Gluten-Free Grains In The Rice Cooker
Sunday, 21 October 2012
Until now I have been wary of using a rice cooker, because of the toxic chemicals in the non-stick coating. However, last week I bought a new rice cooker with a stainless steel bowl and it is changing my cooking world. Not only does it cook perfect brown rice, but I’ve discovered it can cook all kinds of gluten-free grains easily in one no-mess, low-maintenance pot.
No, I have not received any compensation from the company for promoting this rice cooker, but here it is - the Aroma Simply Stainless Rice Cooker. They come in two sizes; this compact one makes up to 6 cups of cooked rice or other grains and is perfect for making small batches of hot cereal like the amaranth porridge, above.
I love to have a steaming bowl of hot amaranth or teff cereal on a crisp morning but making it on the stove top requires a lot of stirring and leaves a huge mess afterward in the pan and on the stove. So today I tried it in the rice cooker instead, and it was a simple two-step process: add the ingredients and set to cook. That’s all. Leave it alone until the button pops up to let you know it is done. It took about a half hour altogether, so you can take a shower or read the paper or whatever. (Now I can keep my eyes on my 6-month-old without having to constantly keep an eye on the stove.) And it cleans up easily. You would think that stainless steel would be messier than non-stick, but au contraire. This one comes with a wooden spatula that scrapes the food cleanly from the bottom, where it wasn’t really that sticky anyway.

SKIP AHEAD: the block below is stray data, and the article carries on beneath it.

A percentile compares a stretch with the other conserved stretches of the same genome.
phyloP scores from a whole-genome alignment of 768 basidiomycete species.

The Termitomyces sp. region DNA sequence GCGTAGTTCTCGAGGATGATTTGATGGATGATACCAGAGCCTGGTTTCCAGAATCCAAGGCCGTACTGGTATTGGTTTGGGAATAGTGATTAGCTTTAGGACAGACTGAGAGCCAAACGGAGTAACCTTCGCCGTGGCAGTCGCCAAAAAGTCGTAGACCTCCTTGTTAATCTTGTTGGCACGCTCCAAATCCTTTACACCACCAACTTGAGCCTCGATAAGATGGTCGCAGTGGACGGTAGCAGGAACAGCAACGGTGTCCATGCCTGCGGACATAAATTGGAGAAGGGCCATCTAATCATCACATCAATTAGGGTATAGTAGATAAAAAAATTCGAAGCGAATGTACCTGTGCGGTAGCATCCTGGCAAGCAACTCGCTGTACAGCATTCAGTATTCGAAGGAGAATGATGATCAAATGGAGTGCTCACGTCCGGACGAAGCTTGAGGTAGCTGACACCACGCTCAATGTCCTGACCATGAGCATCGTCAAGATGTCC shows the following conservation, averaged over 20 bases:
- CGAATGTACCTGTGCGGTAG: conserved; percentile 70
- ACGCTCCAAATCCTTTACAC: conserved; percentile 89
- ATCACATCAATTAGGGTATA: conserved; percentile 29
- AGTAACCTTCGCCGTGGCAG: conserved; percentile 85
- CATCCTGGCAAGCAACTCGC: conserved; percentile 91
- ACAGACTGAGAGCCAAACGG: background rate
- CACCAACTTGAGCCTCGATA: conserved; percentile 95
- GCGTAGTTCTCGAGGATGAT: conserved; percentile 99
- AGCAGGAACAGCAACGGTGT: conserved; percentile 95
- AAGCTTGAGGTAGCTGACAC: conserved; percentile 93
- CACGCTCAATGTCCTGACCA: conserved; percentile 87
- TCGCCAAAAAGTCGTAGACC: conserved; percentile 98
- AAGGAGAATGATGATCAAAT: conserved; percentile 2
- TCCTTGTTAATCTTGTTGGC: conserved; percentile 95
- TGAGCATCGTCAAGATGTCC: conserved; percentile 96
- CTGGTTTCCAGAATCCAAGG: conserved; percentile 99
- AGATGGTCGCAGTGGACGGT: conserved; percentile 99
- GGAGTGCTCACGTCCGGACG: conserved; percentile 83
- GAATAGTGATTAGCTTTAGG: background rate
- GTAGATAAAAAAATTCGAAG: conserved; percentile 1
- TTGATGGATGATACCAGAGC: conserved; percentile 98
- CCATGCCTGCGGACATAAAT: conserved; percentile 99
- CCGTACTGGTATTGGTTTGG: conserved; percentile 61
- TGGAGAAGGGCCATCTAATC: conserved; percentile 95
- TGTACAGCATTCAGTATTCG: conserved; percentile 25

It’s easy to cook grains in the rice cooker. All you have to do is measure 1/4 cup of dry grains per serving, and then fill up to the water line on the bowl for that number of servings. (Note: If you’re making quinoa, be sure to rinse the grains well first. Also, use about 1/3 less water.) Add a pinch of sea salt and a pat of butter or a bit of olive or coconut oil and set to start. Once it begins to boil, it will cook for about the same amount of time you would cook it on the stove top. It automatically figures out when it is done and shuts off, so you don’t have to worry about it.
Recipe Ideas: If you’re making a breakfast porridge, add some cinnamon or raisins or dates or walnuts. Or all of the above. Be creative. I’m going to have fun coming up with some fun recipes for more savory meals in the coming weeks. Look for more posts to come and let me know if you have any great rice-cooker recipe ideas!